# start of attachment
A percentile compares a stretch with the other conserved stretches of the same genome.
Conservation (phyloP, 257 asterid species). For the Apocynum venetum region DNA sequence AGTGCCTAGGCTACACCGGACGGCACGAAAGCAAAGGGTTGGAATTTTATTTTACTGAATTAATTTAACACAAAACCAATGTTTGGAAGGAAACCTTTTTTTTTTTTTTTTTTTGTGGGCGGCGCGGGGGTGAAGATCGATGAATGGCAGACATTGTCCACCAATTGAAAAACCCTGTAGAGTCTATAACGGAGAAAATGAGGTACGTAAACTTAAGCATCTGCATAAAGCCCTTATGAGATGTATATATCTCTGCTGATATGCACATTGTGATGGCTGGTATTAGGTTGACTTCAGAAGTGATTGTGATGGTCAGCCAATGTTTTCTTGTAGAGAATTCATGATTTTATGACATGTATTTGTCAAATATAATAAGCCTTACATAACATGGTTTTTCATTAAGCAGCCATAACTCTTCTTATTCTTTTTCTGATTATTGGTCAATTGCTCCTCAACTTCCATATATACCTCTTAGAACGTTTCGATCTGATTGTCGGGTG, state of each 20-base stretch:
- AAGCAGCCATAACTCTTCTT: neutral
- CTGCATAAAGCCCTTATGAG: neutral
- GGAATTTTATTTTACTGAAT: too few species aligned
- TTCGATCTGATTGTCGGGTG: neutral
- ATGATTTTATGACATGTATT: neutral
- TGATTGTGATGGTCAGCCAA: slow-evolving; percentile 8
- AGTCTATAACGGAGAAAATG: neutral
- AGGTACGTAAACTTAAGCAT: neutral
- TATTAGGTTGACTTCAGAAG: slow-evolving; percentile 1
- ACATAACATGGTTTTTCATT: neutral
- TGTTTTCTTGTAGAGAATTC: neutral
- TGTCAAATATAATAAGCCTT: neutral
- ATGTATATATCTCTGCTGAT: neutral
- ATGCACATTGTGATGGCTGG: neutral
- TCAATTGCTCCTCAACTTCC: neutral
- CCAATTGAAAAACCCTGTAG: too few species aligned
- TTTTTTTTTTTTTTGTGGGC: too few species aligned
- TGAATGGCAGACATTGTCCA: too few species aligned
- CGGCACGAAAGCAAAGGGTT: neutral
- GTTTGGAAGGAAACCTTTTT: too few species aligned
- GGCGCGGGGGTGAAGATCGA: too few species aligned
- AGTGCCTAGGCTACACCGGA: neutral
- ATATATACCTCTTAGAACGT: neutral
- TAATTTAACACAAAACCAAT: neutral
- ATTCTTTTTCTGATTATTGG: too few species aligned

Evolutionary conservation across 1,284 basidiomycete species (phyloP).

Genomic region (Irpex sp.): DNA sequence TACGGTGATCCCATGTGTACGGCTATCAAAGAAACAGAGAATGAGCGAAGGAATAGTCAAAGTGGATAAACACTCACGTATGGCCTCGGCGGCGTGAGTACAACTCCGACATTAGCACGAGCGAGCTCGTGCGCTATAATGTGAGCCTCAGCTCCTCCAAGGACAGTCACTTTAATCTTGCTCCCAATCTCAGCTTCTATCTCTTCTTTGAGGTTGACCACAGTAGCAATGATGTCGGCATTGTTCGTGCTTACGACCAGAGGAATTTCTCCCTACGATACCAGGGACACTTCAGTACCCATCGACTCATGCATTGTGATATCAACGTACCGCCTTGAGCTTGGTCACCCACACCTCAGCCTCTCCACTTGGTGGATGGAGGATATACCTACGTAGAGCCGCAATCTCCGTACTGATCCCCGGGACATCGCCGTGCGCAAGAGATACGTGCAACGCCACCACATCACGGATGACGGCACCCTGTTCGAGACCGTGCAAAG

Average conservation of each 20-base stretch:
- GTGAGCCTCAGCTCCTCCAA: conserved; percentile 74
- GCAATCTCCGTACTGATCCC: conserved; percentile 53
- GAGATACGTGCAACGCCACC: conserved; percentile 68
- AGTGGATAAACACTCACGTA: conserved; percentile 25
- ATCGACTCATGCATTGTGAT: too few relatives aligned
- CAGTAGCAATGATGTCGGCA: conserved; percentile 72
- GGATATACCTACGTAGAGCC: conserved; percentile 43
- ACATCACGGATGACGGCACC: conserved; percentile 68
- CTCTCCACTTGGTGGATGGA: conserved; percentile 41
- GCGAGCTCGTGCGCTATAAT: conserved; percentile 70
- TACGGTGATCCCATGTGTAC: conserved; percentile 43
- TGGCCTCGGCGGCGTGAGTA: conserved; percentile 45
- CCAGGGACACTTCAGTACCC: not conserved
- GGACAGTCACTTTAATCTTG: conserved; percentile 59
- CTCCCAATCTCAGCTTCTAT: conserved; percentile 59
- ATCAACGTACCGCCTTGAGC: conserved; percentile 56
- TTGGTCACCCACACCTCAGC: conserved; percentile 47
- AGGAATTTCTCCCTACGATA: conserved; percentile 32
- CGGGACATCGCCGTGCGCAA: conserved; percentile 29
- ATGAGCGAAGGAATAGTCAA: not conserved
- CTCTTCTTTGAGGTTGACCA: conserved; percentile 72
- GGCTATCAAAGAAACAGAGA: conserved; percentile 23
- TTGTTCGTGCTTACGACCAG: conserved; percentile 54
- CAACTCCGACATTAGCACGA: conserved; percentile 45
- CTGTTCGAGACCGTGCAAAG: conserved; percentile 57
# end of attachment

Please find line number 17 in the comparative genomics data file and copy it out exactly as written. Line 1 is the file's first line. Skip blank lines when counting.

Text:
- TCAATTGCTCCTCAACTTCC: neutral